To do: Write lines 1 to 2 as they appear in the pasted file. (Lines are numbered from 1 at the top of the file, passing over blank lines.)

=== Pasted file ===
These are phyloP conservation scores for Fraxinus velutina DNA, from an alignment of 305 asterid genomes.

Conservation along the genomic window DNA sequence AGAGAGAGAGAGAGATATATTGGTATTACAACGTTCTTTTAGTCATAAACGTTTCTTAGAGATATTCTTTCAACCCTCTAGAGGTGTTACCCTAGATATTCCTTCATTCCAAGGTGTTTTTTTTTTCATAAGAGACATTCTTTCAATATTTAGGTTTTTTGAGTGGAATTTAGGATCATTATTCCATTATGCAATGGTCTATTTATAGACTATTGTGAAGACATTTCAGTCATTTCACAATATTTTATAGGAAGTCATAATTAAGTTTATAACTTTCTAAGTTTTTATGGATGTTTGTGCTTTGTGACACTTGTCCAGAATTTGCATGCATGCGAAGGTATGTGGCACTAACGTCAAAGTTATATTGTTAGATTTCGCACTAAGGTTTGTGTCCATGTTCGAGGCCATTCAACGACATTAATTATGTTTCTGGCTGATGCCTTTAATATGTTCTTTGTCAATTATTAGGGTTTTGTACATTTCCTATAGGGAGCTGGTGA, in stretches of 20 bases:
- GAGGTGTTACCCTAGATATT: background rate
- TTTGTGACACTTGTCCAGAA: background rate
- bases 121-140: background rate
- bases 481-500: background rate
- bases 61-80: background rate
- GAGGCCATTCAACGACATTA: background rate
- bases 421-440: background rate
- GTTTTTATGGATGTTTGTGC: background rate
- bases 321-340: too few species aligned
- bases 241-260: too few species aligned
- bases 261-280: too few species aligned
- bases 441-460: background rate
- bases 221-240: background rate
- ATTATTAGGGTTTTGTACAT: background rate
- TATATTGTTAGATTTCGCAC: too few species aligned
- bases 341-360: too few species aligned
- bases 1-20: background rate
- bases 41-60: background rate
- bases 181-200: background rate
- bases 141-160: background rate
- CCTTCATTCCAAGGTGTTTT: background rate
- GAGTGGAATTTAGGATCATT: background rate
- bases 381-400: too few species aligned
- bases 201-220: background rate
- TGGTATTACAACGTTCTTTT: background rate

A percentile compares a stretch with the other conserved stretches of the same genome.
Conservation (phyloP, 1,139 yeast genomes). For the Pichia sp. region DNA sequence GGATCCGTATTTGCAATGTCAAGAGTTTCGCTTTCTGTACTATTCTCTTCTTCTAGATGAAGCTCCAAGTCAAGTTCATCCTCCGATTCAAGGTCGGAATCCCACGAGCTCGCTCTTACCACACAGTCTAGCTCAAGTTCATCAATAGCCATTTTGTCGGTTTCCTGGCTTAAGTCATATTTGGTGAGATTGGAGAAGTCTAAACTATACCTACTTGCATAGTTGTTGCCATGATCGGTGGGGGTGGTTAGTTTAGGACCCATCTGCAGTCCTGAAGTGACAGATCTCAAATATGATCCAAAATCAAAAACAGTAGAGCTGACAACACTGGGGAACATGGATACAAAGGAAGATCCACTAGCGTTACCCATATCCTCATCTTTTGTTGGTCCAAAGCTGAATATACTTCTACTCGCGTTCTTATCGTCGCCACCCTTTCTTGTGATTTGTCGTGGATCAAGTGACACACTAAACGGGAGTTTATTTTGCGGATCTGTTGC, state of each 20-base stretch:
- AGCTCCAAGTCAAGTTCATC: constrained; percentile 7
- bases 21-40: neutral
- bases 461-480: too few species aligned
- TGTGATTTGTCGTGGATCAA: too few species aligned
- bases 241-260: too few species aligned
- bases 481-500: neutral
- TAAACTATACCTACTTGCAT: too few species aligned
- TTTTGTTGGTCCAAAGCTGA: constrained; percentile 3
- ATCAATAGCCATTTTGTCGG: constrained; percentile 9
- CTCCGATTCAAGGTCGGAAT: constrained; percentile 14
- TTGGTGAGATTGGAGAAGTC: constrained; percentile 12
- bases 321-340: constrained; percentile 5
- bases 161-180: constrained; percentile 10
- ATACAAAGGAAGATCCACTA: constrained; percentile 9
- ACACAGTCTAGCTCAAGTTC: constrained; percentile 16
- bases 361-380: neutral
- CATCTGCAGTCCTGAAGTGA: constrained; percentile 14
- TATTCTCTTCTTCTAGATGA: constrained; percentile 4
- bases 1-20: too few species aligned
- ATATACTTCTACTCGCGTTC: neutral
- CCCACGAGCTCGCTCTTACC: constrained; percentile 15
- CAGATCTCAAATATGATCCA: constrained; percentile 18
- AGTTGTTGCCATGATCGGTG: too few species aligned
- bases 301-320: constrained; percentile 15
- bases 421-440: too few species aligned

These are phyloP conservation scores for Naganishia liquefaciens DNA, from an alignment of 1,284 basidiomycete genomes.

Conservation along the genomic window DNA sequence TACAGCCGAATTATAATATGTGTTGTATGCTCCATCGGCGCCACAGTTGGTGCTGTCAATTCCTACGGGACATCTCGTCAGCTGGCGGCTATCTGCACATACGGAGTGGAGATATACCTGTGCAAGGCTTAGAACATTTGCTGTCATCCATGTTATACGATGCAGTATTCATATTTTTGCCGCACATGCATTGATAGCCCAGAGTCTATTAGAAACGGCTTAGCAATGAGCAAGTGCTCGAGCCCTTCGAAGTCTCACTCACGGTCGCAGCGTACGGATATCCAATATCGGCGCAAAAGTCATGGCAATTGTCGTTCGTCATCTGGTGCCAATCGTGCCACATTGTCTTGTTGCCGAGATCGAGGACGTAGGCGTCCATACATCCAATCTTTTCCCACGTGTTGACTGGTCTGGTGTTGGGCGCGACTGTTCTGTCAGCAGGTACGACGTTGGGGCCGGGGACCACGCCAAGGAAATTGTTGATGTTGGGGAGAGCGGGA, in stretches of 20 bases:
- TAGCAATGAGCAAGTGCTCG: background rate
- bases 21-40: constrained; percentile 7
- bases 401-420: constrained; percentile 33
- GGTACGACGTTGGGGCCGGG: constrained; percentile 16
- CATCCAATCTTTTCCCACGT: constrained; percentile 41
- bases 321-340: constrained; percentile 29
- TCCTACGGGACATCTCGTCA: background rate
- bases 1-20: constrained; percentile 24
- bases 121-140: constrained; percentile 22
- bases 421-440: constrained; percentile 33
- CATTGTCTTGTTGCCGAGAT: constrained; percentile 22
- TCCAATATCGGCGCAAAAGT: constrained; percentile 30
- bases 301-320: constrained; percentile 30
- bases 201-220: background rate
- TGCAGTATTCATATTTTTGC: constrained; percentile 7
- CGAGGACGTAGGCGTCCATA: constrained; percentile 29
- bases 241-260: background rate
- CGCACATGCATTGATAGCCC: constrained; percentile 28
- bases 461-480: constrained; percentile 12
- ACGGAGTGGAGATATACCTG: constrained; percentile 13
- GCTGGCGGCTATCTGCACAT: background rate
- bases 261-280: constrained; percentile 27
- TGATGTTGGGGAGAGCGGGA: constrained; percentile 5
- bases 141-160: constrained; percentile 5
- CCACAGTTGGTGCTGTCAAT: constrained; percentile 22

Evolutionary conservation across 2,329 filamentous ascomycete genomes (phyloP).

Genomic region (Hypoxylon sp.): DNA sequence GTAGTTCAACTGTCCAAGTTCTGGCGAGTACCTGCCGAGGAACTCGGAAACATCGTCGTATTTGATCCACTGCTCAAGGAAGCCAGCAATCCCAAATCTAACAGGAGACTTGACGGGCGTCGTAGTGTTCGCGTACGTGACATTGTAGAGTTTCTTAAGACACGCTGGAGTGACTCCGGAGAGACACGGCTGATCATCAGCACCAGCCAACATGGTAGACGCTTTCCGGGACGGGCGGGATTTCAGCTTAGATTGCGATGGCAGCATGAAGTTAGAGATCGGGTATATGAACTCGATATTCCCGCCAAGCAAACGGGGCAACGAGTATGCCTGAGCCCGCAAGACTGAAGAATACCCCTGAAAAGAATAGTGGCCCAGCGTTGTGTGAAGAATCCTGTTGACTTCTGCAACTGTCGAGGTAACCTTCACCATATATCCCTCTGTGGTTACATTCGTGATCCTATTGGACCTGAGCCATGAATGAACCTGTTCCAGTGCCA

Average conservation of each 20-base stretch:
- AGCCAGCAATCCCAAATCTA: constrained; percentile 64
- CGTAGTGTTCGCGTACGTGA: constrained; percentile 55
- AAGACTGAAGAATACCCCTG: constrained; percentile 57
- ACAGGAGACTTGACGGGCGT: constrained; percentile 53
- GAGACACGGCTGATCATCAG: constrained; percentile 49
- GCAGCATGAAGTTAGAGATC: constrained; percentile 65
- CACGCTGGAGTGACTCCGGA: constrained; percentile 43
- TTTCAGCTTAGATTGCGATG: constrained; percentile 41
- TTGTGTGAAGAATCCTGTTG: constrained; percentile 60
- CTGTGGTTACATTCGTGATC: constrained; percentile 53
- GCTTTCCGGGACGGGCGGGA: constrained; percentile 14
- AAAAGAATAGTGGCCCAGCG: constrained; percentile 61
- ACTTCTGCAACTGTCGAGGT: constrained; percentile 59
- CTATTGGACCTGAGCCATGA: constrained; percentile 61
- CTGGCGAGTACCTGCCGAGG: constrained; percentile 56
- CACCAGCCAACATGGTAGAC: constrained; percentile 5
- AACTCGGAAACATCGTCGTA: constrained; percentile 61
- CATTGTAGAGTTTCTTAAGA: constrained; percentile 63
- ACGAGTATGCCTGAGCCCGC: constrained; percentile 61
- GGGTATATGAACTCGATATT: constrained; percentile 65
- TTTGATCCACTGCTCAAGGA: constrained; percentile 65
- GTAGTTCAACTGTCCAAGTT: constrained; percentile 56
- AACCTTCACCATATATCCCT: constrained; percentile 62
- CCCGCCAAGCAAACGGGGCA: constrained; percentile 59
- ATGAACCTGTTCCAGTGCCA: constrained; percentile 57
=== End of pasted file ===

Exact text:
These are phyloP conservation scores for Fraxinus velutina DNA, from an alignment of 305 asterid genomes.

Conservation along the genomic window DNA sequence AGAGAGAGAGAGAGATATATTGGTATTACAACGTTCTTTTAGTCATAAACGTTTCTTAGAGATATTCTTTCAACCCTCTAGAGGTGTTACCCTAGATATTCCTTCATTCCAAGGTGTTTTTTTTTTCATAAGAGACATTCTTTCAATATTTAGGTTTTTTGAGTGGAATTTAGGATCATTATTCCATTATGCAATGGTCTATTTATAGACTATTGTGAAGACATTTCAGTCATTTCACAATATTTTATAGGAAGTCATAATTAAGTTTATAACTTTCTAAGTTTTTATGGATGTTTGTGCTTTGTGACACTTGTCCAGAATTTGCATGCATGCGAAGGTATGTGGCACTAACGTCAAAGTTATATTGTTAGATTTCGCACTAAGGTTTGTGTCCATGTTCGAGGCCATTCAACGACATTAATTATGTTTCTGGCTGATGCCTTTAATATGTTCTTTGTCAATTATTAGGGTTTTGTACATTTCCTATAGGGAGCTGGTGA, in stretches of 20 bases: